‘Terrorism, Rule of Law & Human Rights’: Chief Justice
Speech by Justice K.G. Balakrishnan, Chief Justice of India
Dr. Manmohan Singh / Sh. H.R. Bhardawaj / Esteemed colleagues / members of the bar / Ladies and Gentleman,
From our recent experience, we have learnt that terrorist attacks against innocent and unsuspecting civilians threaten the preservation of rule of law as well as human rights. Terrorism can broadly be identified with the use of violent methods in place of the ordinary tools of civic engagement and political participation. It has become an increasingly recurrent strategy for insurgent movements as well as identity-based groups to make their voice heard through armed attacks and bomb blasts in place of public dialogue. Independent India is no stranger to the problem of tackling armed terrorists and has faced long-running insurgencies as well as sporadic attacks in many parts of the country.
However, in the age of easy international travel and advanced communications, terrorist networks have also assumed cross-border dimensions. In many instances attacks are planned by individuals located in different countries who use modern technology to collaborate for the transfer of funds and procurement of advanced weapons. This clearly means that terrorism is an international problem and requires effective multilateral engagement between various nations. For the international legal community, this poses a doctrinal as well as practical challenge. I say this because from the prism of international legal norms, prescriptions against violent attacks have traditionally evolved under two categories – firstly, those related to armed conflict between nations and secondly those pertaining to internal disturbances within a nation. While the conduct and consequences of armed conflicts between nations – such as wars and border-skirmishes – are regulated by international criminal law and humanitarian law, the occurrence of internal disturbances within a nation are largely considered to be the subject-matter of that particular nation’s domestic criminal justice system and constitutional principles.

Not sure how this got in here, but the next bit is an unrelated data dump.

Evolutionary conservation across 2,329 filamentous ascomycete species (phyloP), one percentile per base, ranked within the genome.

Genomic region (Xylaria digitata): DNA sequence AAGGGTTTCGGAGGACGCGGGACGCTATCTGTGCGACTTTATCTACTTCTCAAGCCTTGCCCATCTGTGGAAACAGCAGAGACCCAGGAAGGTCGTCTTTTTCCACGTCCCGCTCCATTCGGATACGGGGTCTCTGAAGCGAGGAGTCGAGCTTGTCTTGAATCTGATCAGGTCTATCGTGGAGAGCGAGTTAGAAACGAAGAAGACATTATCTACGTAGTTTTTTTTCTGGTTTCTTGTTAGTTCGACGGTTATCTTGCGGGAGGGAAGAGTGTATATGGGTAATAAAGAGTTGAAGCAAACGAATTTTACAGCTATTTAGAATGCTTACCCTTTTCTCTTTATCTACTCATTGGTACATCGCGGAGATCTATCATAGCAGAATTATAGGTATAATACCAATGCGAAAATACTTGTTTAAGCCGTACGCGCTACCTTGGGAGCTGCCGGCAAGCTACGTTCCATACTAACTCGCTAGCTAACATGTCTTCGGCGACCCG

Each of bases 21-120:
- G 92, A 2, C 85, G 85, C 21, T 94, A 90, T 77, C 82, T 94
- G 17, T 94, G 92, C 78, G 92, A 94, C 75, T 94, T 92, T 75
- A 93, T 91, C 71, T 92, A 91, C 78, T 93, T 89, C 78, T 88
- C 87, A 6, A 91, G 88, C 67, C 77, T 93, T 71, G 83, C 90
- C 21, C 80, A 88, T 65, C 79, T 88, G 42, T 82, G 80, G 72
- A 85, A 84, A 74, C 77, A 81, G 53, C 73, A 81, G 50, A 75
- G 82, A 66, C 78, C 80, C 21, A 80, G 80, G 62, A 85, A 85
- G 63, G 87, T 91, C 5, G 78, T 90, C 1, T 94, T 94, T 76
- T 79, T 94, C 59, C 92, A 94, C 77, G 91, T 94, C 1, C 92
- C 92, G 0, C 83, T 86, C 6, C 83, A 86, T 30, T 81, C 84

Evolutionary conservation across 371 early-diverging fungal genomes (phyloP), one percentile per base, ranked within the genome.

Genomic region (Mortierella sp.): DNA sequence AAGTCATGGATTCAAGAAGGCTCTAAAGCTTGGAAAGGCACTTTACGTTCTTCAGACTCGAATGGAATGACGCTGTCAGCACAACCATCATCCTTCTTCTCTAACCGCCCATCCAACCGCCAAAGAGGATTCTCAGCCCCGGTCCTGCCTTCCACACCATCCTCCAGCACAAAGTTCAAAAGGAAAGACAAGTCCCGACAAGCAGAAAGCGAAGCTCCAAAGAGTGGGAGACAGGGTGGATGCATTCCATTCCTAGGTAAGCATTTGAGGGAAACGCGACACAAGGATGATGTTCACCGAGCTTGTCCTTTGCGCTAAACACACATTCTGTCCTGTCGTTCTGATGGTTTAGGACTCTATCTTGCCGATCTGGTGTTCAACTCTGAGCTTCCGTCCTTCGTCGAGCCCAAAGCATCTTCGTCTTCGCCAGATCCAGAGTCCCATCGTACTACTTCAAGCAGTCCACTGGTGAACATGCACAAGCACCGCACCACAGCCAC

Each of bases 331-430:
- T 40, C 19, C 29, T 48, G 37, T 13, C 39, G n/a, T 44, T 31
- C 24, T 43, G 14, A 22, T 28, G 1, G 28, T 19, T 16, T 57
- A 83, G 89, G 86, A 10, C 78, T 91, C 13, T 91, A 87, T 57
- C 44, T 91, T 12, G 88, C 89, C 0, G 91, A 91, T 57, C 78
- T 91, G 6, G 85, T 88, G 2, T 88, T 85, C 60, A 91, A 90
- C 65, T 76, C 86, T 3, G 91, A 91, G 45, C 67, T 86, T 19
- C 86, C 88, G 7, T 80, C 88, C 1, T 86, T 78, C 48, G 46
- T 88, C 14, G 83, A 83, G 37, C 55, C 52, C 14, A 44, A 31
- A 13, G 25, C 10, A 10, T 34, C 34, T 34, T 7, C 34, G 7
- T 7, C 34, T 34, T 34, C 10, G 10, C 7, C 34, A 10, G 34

It is often perceived that these doctrinal demarcations actually inhibit international cooperation for cracking down on terrorist cells with cross-border networks. In the absence of bilateral treaties for extradition or assistance in investigation, there is no clear legal basis for international cooperation in investigating terrorist attacks – which are usually classified as internal disturbances in the nation where they took place. Since there are no clear and consistent norms to guide collaboration between nations in acting against terrorists, countries like the United States have invented their own doctrines such as ‘pre-emptive action’ to justify counter-terrorism operations in foreign nations. However, the pursuit of terrorists alone cannot be a justification for arbitrarily breaching another nation’s sovereignty. In this scenario, one strategy that has been suggested is that of recognising terrorist attacks as coming within a new ‘hybrid’ category of armed conflict, wherein obligations can be placed on different countries to collaborate in the investigation and prosecution of terrorist attacks that have taken place in a particular country. This calls for a blurring of the distinction between the international and domestic nature of armed conflict when it comes to terrorist strikes.